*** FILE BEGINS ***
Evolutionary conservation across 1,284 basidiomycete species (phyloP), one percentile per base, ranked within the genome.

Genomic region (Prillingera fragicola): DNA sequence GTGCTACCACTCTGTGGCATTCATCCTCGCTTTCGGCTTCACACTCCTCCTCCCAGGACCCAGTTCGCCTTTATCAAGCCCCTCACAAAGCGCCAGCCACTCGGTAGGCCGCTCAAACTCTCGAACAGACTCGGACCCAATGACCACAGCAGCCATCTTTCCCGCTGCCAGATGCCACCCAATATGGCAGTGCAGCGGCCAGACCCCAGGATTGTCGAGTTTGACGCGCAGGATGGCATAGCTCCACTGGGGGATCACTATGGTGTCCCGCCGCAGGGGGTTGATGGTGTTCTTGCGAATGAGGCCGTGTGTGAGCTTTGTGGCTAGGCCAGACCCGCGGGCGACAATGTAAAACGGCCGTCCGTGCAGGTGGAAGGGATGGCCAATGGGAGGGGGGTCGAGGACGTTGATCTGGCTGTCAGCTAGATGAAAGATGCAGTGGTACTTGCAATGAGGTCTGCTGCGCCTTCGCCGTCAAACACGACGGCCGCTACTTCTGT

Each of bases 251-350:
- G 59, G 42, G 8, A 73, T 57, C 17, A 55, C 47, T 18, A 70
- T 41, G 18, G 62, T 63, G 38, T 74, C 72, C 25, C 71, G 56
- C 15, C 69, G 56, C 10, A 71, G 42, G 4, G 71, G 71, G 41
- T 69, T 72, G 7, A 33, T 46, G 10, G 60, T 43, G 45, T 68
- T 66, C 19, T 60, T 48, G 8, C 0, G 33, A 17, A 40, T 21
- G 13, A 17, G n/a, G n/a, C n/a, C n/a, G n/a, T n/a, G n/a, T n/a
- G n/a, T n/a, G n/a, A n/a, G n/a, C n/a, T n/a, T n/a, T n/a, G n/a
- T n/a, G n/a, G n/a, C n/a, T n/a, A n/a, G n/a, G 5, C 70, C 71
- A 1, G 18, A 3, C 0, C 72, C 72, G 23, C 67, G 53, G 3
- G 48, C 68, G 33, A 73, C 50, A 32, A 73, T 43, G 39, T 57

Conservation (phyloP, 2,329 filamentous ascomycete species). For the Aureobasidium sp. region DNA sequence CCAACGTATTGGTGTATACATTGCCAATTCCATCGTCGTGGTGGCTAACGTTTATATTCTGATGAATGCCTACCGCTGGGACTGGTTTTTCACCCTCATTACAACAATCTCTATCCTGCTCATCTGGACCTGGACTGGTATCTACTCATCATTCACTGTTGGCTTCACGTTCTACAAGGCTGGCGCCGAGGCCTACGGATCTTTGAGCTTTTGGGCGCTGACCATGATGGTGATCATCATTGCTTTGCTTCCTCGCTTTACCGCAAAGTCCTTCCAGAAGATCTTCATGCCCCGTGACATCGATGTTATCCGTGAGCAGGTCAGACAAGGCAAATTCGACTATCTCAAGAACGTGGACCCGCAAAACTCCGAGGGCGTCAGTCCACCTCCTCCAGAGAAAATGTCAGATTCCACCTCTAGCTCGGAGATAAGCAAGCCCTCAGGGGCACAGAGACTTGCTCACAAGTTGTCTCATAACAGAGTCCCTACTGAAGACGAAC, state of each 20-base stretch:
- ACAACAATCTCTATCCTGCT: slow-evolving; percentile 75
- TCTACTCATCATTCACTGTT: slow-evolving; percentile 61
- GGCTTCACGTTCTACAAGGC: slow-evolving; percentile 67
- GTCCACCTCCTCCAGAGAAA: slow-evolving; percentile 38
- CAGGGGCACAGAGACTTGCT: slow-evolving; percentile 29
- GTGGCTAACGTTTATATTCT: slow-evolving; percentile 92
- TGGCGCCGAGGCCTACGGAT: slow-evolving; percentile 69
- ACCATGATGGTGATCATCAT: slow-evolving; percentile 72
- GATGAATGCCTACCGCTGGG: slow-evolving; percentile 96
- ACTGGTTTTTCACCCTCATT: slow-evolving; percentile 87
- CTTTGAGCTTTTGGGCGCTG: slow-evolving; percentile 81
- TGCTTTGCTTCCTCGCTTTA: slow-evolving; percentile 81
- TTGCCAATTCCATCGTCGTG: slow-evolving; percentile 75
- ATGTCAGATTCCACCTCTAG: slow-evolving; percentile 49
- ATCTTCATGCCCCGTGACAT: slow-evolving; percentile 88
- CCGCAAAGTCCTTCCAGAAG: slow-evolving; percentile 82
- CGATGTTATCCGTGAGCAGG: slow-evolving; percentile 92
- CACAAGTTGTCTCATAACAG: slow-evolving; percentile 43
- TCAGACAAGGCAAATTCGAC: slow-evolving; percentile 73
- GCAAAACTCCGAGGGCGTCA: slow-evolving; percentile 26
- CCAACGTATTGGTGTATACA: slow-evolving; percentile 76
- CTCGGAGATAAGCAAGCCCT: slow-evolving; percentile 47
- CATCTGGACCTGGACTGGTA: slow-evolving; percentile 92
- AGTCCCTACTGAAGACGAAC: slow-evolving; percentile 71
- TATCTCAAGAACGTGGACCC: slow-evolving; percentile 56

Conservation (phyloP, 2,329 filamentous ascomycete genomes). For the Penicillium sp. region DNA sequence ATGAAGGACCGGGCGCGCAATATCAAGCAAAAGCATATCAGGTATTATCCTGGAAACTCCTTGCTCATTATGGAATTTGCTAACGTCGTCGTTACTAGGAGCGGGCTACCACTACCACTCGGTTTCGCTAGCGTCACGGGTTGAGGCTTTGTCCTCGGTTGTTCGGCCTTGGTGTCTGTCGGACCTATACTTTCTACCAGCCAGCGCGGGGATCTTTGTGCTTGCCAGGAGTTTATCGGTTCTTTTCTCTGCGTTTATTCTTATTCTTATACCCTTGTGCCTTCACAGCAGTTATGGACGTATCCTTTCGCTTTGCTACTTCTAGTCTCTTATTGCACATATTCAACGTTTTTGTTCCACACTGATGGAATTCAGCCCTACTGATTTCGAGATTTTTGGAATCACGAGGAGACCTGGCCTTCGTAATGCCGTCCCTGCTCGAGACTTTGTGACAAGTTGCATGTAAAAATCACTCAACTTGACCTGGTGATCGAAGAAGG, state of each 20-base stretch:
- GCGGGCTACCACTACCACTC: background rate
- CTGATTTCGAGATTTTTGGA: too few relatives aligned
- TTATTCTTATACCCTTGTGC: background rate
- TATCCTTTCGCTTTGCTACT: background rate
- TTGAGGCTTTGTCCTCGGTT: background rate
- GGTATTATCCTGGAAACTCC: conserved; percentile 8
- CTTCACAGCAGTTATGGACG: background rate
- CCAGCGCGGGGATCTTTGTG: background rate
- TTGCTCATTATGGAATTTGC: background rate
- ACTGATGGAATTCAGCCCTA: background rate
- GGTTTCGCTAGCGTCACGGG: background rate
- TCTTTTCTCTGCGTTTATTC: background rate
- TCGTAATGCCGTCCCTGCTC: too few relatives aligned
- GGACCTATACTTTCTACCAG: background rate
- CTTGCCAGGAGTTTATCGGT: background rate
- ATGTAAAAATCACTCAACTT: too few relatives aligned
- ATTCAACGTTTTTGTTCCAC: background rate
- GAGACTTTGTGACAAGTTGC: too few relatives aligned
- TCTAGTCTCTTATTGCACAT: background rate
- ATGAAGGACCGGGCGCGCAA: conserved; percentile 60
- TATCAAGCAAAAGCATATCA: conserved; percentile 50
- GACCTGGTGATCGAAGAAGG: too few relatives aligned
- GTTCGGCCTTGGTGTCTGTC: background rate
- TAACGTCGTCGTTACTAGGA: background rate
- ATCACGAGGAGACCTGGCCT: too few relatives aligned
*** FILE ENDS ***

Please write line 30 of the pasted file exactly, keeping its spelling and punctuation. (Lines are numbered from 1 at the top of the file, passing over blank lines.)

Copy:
- CCGCAAAGTCCTTCCAGAAG: slow-evolving; percentile 82